Moscow Removes Ingushetia President

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Conor Sweeney / reuters

Ingush regional president, Murat Zyazikov.

Spontaneous dancing broke out in the streets Thursday night in the tiny Russian republic of Ingushetia, which borders the troubled Chechnya region. The reason for the celebration was that Moscow had accepted the "voluntary resignation" of Ingush President Murat Zyazikov. No part of the Russian Caucasus today has a political situation hotter than Ingushetia's, and no leader in the volatile region has been less effective and more embattled than Zyazikov.

Moscow had picked Zyazikov, a general of the FSB (the state security body that succeeded the KGB), in 2002 to replace then-Ingush President General Ruslan Aushev, whose "fault" had been immensely popularity among his people and his opposition to the war in Chechnya. But under Zyazikov's tenure, Ingushetia has supplanted Chechnya as the permanent hub of anti-Moscow Islamist resistance in the Caucasus. Chechen rebels now wage hit-and-run attacks from the Ingush mountains. But the lines of conflict in Ingushetia are not always simple — an increasingly bloody war of all against all pitches clans against their rivals, citizens against corrupt law-enforcers, and secret services against rebels, with all kinds of private vendettas thrown in. Kidnappings and summary executions by security services, as well as attacks on villages and military columns by militants have become the order of the day. Last year alone Russia's leading human rights group recorded 83 murders and 30 kidnappings, presumed to have been the work of security forces.

As much as Zyazikov sought to shrug off the reality of the mounting turmoil — "Those who speak of a conflict are sick; the only war is the one to develop construction sites and potato fields," he told a group of visiting journalists recently — it began to eclipse him. Opposition groups pleaded with Moscow to remove him, but Moscow is leery of removing its appointed trusties under popular pressure, seeing that as the slippery slope to "colored revolutions," such as the Orange one in Ukraine in 2004, or the Revolution of Roses in Georgia in 2003. But relying on force alone to keep unpopular stooges in office is fraught with unpredictable consequences.

Moscow's dilemma peaked last August: On his way home from the Russian capital, Zyazikov shared the flight with Magomed Yevloyev, an opposition leader and publisher of Ingushetia's only independent news outlet. A quarrel between the president and his critic broke out aboard the plane, resulting in the arrest of Yevloyev by Zyazikov's guards upon landing. Minutes later, Yevloyev died in custody as a result of an "accidental shot in the car," according to the official version.

A murderous vendetta against Zyazikov's relatives — mostly top officials of his regime — followed. Neither Zyazikov nor Russian federal forces could stem the rising tide of the rebellion, as insurgents overran entire villages, taking away local officials as hostages. Replacing the embattled president became key to Moscow's efforts to restore a semblance of stability in this key Caucasus hotspot.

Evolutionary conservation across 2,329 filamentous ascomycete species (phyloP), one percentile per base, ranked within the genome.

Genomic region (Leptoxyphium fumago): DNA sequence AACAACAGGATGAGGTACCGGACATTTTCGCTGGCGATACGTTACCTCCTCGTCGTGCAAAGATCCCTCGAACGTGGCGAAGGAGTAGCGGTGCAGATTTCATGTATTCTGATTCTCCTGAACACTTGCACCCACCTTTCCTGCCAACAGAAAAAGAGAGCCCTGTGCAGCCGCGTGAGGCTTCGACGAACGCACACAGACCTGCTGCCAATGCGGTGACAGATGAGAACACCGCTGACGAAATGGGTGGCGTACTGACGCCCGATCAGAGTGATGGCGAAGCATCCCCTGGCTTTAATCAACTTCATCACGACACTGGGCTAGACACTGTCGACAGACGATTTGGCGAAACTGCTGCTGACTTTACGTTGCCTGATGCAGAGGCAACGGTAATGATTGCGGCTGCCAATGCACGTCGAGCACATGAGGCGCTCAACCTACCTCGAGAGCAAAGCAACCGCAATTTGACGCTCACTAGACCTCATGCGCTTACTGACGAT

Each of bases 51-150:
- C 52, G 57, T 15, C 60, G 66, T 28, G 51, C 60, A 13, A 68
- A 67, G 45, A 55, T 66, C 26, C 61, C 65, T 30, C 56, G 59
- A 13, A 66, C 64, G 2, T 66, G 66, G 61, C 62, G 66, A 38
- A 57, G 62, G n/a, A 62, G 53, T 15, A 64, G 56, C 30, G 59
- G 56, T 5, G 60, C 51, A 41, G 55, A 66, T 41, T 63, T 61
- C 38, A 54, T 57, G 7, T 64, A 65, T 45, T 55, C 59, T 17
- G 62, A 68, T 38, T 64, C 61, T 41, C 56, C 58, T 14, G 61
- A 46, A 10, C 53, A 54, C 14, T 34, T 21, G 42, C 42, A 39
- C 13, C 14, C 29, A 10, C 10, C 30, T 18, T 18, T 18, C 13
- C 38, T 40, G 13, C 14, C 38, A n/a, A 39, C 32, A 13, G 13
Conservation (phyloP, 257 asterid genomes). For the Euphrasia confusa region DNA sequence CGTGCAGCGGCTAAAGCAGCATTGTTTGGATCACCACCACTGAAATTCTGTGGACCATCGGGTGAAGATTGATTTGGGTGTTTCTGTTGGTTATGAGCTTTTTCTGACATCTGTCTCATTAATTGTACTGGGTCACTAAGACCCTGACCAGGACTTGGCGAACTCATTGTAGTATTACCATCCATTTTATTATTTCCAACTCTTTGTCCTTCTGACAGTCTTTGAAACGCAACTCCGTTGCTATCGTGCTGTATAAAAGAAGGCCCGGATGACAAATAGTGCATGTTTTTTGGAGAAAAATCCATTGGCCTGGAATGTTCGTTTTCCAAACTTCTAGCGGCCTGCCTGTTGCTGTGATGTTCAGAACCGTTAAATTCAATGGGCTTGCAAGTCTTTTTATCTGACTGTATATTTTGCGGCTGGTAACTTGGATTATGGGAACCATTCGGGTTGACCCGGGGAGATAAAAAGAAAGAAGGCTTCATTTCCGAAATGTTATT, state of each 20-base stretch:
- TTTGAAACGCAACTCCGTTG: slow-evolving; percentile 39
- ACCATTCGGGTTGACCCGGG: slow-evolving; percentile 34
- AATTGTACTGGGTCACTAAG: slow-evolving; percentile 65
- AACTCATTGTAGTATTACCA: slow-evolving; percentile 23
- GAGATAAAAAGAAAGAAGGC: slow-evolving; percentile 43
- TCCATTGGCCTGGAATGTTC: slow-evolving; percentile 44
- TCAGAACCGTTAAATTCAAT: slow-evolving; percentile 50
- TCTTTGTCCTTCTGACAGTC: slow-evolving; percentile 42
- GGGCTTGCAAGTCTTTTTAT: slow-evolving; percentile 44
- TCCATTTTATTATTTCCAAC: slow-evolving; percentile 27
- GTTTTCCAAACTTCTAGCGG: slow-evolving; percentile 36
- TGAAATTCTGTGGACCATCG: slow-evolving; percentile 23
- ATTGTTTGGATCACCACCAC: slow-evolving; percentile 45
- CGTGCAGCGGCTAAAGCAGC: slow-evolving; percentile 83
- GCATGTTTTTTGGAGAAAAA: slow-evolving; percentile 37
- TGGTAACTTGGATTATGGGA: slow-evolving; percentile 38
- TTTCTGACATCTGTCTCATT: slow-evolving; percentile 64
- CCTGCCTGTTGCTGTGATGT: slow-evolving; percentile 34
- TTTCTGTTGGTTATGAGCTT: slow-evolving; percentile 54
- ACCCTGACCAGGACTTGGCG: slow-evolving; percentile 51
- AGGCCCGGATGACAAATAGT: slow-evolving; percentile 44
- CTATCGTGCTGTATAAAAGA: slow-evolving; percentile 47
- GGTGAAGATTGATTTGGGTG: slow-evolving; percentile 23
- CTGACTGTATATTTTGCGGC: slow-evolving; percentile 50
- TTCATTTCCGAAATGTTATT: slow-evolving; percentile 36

Traditional Ingush respect for the military may be the reason why Moscow tapped Colonel Yunus-Bek Yevkurov, deputy intelligence department chief in the Ural and Volga military district, to replace Zyazikov. A career officer in an elite airborne regiment, he led the Russian unit that caused an international stir in 1999 by racing into Kosovo and beating NATO forces in the race to the capital, Pristina, where his troops seized control of the airport. Long removed from day-to-day Ingush political strife, Yevkurov is seen as an honest man, capable of tamping down the republic's deadly passions. Yevkurov, was appointed as "interim" leader by the Kremlin, although within 24 hours the Ingush parliament had confimed him as president. Still, Yevkurov's tenure may indeed prove to be interim measure: The Moscow political rumor mill has it that the Kremlin may be planning to re-unify Ingushetia with Chechnya, which has since 2000 been gradually pacified at a massive cost in human life.

The Ingush and the Chechens belong to the same Vainakh people, and until 1992 had constituted a single Ingush-Chechen republic. It was the Chechen drive for independence that originally split the territory; the Ingush preferred to remain part of Russia. It has taken singular political ineptitude to turn once staunchly pro-Moscow Ingushetia into a rebellious territory.

Bringing Ingushetia once again to heel may be a job coveted by Ramzan Kadyrov, Chechnya's Putin-backed strongman, who shows zero tolerance for any hint of opposition "Kadyrov has long coveted spreading his authority over Ingushetia as a springboard to extend his rule further into the Caucasus," says a politician who until recently served as top official in Chechnya. Though Kadyrov regularly denies any such ambitions, two Chechen villages recently rallied for re-unification with Ingushetia — the sort of open display of political sentiment quite impossible in today's Chechnya unless sanctioned by the authorities. The idea of creating a Vainakh "Krai" (area) accords with the Kremlin's general policy of merging Federation Units (the original 89 have been reduced to 84 through consolidation) to allow better control by the central state. But placing Ingushetia under Kadyrov's iron heel could simply pour gasoline on the Ingush fires, and risk escalating the conflict into a new, messy flare-up along Russia's southern underbelly.